> Weekly Torah Portion > Parents & Kids > Family Parsha

We Like Everyone

Matot-Masay (Numbers 30-36 )

by Nesanel Yoel Safran

>This Shabbat begins the Jewish month of Av, and a nine day period of remembering and mourning the tragic destruction of the Holy Temple in Jerusalem and all the other tragedies that have followed over the past 2000 years. In addition to being a time to mourn, these are also very special days to focus on love. Our sages teach that the spiritual root cause of all these tragedies comes from disliking and hating each other for no good reason. So it only makes sense that the way to remedy this is to go out of our way, especially during these nine days, to try to like and love each other - even for no good reason.


In our story a pair of twins learn a lesson of love.


If you would have seen Gary and his twin brother Rob running up and down the hall of their day school late one Thursday afternoon, you might have thought they were maybe training for the Olympics.

The two boys were just trying to give out invitations to their up and coming 'twin' Bar Mitzvah party. The problem was that nearly every time Gary would run and stick an invitation envelope into one of the student mailboxes that lined the hall, Rob would be right on his heels rushing to pull it right back out.

"No way! Jack Rivers? Forget it, man! We're not inviting him!" Rob said as he deftly grabbed yet another invitation from the slot in which his brother had put it just a moment before.

"But why not?" asked Gary, growing more frustrated by the minute. "Jack's a good kid. Did he pick a fight with you, or do something to hurt you one time?"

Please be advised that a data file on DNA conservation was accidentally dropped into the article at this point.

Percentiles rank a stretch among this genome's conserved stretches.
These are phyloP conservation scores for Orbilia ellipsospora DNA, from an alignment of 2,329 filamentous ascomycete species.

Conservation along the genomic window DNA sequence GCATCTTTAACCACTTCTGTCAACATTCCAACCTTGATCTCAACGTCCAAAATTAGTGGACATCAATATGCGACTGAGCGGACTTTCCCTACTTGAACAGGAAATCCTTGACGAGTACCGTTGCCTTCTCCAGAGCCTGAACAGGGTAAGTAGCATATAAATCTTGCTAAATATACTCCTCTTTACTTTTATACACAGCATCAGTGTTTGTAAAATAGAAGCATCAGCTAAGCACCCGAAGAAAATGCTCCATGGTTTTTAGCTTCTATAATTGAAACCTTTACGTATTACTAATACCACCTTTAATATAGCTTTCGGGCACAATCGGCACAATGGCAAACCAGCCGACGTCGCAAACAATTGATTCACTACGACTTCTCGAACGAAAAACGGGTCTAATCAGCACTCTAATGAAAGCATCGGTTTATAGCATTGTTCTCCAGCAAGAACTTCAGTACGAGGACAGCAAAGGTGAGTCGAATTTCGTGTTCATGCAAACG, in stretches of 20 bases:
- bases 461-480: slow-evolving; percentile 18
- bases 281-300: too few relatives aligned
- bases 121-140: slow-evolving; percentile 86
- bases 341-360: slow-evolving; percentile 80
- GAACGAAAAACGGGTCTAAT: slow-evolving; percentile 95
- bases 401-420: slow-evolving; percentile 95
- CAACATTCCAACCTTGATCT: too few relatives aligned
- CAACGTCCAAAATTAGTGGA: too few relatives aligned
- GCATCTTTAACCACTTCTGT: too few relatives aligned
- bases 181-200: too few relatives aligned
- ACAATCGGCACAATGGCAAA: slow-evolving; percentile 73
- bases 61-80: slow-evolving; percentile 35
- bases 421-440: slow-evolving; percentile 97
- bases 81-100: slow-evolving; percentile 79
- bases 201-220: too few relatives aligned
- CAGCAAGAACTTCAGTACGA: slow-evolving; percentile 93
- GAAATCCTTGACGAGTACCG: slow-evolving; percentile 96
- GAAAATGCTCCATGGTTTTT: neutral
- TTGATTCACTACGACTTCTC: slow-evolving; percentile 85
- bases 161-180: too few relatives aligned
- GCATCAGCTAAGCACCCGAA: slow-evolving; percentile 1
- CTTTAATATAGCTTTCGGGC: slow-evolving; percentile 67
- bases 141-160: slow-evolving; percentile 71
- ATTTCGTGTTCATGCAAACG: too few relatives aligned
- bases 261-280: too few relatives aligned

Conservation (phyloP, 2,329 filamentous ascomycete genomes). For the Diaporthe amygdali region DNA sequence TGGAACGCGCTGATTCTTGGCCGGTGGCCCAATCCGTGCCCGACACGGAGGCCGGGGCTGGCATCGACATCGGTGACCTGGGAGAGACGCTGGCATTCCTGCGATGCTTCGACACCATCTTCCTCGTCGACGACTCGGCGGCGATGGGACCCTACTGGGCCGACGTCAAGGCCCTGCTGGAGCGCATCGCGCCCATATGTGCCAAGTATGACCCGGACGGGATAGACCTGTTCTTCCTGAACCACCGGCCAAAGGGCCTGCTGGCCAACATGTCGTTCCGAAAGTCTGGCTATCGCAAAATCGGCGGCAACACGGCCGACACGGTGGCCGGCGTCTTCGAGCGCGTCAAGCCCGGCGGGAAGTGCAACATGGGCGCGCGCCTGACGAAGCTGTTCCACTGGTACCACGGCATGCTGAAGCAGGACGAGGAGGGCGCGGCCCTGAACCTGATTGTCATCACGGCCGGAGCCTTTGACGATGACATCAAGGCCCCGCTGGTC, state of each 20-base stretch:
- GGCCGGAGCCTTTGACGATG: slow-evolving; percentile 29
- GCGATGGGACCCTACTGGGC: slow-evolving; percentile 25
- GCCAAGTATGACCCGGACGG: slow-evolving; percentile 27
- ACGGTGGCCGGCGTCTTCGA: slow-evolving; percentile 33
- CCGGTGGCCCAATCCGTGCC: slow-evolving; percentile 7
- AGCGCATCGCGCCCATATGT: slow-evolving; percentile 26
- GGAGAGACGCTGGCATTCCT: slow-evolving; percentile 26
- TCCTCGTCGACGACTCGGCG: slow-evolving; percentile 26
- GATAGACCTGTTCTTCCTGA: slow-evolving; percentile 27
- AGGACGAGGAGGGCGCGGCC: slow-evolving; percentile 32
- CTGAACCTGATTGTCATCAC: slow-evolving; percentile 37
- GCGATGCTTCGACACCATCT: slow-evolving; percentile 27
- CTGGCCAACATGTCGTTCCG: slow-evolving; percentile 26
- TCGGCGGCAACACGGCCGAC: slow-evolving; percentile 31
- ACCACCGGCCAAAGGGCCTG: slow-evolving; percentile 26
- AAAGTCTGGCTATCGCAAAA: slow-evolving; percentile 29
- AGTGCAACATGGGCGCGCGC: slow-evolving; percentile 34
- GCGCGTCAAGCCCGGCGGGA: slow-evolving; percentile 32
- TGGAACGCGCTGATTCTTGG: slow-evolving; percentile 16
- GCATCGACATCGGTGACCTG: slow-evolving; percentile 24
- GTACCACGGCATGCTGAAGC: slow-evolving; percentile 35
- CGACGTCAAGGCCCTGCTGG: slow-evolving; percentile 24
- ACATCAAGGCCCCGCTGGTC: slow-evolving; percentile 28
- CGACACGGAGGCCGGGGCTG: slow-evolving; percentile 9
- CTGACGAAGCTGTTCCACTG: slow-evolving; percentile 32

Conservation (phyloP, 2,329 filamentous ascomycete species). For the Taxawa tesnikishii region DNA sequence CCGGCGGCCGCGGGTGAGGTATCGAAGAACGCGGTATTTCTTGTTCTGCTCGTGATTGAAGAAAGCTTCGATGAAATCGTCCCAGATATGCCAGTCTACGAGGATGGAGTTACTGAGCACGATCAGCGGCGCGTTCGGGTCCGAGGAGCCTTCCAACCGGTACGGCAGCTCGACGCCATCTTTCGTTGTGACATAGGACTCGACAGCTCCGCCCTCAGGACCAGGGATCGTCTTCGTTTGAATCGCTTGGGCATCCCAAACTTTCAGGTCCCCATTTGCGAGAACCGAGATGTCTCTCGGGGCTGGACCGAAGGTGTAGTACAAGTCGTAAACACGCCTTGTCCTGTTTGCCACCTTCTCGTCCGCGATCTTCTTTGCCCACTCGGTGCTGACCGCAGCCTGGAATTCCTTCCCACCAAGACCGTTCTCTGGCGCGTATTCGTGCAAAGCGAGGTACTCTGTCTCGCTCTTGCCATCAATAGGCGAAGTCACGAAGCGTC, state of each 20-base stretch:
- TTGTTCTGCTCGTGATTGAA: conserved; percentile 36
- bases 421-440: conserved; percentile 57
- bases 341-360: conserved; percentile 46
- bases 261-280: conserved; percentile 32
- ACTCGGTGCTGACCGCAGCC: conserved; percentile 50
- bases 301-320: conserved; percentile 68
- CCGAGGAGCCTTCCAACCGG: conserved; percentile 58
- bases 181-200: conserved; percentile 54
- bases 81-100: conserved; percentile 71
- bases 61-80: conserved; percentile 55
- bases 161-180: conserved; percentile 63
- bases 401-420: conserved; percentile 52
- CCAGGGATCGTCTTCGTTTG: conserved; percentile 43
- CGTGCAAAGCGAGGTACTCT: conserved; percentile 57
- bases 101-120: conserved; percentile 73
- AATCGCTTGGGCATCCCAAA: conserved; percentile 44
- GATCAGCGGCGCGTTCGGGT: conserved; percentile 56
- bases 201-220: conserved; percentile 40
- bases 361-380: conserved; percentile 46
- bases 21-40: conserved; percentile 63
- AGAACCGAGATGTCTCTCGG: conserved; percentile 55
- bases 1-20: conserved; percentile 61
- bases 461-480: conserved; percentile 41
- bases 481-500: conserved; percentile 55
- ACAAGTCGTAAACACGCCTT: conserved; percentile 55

Rob shook his head. "No, nothing like that ... but, I just don't like the guy. He's not my type, you know what I mean?"

"No, not really." said Gary as he snatched the invitation out of his brother's hand and stuffed it back into the mailbox, only to have Rob grab it right back out. Soon the twins got into a tug-of-war over the poor envelope which ripped in half, sending both of them tumbling to the ground.

The guys got up, half laughing and half mad, and wiped themselves off. "How about we take a time out and work this out over a hot pizza across the street?"

"Great idea," Rob replied. "Let's go."

The boys sat at their table, and the waitress came by with the menus. "I'll be back soon to take your order, guys," she smiled.

Gary turned to Rob, "Okay, can you please give me one good reason you refuse to invite almost every kid I want to invite?"

"If I don't like someone, why should I invite him?" Rob answered simply.

"But, why don't you like them? That's what I want to know."


"Just because?"

"Yes, I don't like them just because."

"But not liking people 'just because' is called baseless hatred, and is exactly the kind of thing that we learned about in Jewish history class that caused the Holy Temple to be destroyed and causes all the problems in the world."

"Ready to order, boys?"

The twins looked up at the waitress. "Yeah, we're going to have the usual, a large mushroom pizza and two Cokes," said Rob hungrily.

But before she could write it down, Gary waved his hand. "I'm sorry. Could you please give us another couple of minutes?"

"No problem," said the waitress, walking off.

"Hey, what was that all about?" growled a hungry Rob.

"We're not eating anything until we get to the bottom of this," Gary said, arms folded.

Rob nodded. "All right, I agree. So let me ask you a question, then. Can you give me one good reason why you do want to invite all those guys? I mean it's not as if you're best friends with them. They never did anything for you."